Genesis 24-26…Isaac marries Rebekah, Abraham dies, Jacob and Esau are born to Isaac and Rebekah, and Isaac interacts with King Abimelech.
Abraham sends his senior servant out to find a wife for Isaac. He gives specific instructions, and the servant demonstrates a model of prayer encouraged throughout the Bible. Since it was unknown what the will of the Lord was with regard to the specific person Isaac should marry, Abraham’s servant prays this prayer in Genesis 24:42:
“Lord, God of my master Abraham, if you will, please grant success to the journey on which I have come.”
This is exactly how we’re instructed to pray in James 4:13-17, particularly when we don’t know what the Lord’s will is:
“Now listen, you who say, ‘Today or tomorrow we will go to this or that city, spend a year there, carry on business and make money.’ Why, you do not even know what will happen tomorrow. What is your life? You are a mist that appears for a little while and then vanishes. Instead, you ought to say, ‘If it is the Lord’s will, we will live and do this or that.’ As it is, you boast in your arrogant schemes. All such boasting is evil. If anyone, then, knows the good they ought to do and doesn’t do it, it is sin for them.”
The Lord answers the prayer of the servant, and Rebekah is brought back to marry Isaac.
Abraham dies in chapter 25, and then Rebekah and Isaac have twin sons; Jacob and Esau. The doctrine of election is revealed in Genesis 25:23, where the Lord says to Rebekah:
“Two nations are in your womb, and two peoples from within you will be separated; one people will be stronger than the other, and the elder will serve the younger.”
God will have mercy on whom He will have mercy. The doctrine of election is true, and good, and is often resisted and/or denied because it puts into perspective how small and helpless we are to save ourselves. Based on what we’ve seen so far in Genesis, it shouldn’t surprise us that election is resisted by humans. We like to think we’re ok, and that we don’t need to be rescued. However, a right view of the human condition, allows for a right view of the doctrine of election. This teaching is abundantly clear throughout scripture, and Paul further explains in Romans 9:10-13:
“Not only that, but Rebekah’s children were conceived at the same time by our father Isaac. Yet, before the twins were born or had done anything good or bad – in order that God’s purpose in election might stand: not by works but by him who calls – she was told, ‘The older will serve the younger.’ Just as it is written: ‘Jacob I loved, but Esau I hated.'”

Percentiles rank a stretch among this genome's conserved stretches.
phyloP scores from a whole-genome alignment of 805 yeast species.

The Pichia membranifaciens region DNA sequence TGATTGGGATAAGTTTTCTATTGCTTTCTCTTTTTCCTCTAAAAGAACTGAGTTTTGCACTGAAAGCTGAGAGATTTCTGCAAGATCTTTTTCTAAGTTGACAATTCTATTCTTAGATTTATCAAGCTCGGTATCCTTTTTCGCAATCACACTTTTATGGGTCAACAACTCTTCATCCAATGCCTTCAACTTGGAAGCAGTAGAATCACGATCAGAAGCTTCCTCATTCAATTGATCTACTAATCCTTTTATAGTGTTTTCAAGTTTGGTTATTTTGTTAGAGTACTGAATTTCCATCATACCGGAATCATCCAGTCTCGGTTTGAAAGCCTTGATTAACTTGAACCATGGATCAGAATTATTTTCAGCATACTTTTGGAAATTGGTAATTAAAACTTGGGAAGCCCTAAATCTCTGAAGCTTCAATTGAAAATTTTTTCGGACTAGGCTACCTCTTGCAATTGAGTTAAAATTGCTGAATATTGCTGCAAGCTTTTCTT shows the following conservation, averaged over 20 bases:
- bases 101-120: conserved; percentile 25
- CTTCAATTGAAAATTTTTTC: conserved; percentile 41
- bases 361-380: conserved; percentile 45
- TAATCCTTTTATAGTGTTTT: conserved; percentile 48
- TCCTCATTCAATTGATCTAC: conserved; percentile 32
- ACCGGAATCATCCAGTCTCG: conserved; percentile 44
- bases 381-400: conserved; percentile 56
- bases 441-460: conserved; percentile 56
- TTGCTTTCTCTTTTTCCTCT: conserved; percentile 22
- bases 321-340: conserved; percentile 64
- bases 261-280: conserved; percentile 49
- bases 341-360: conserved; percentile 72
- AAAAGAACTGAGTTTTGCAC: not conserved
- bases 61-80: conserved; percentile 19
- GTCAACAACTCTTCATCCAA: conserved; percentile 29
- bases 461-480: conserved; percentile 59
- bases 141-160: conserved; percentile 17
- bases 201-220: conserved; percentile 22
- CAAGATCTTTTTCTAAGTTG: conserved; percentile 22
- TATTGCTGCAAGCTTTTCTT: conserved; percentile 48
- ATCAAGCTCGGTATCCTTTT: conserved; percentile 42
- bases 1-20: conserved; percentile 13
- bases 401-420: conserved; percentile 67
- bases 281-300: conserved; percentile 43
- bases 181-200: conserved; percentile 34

It’s important to note that the elect will repent and believe in Christ and produce spiritual fruit, and that is how we know who is saved. Praying the sinner’s prayer, responding to an alter call, and/or being baptized means absolutely nothing unless there is a change. There is nothing magical about any of those things, and we need to be sure we’re not relying upon them for assurance of our salvation.
In Genesis 26, Isaac does the exact same thing his forefathers did; he lies because of his fear of man, and his unbelief. He tells King Abimelech that Rebekah is his sister, and the King banishes him from Gerar. What happens next is truly remarkable, and shows once again what God is like. Genesis 26:23-24 tells us:
“From there he went up to Beersheba. That night the Lord appeared to him and said, ‘I am the God of your father Abraham. Do not be afraid, for I am with you; I will bless you and will increase the number of your descendants for the sake of my servant Abraham.’”
God is unbelievably patient with His people. He has been patient with us too, consistently pulling us back to Himself, and preserving us for the day in which we will see Him face to face. One way to grow in godliness, is to approach our relationships with this perspective: Since God is patient with us, and since our own offenses against Him are far worse than those against us from others, we should exercise patience and humility with those offending us.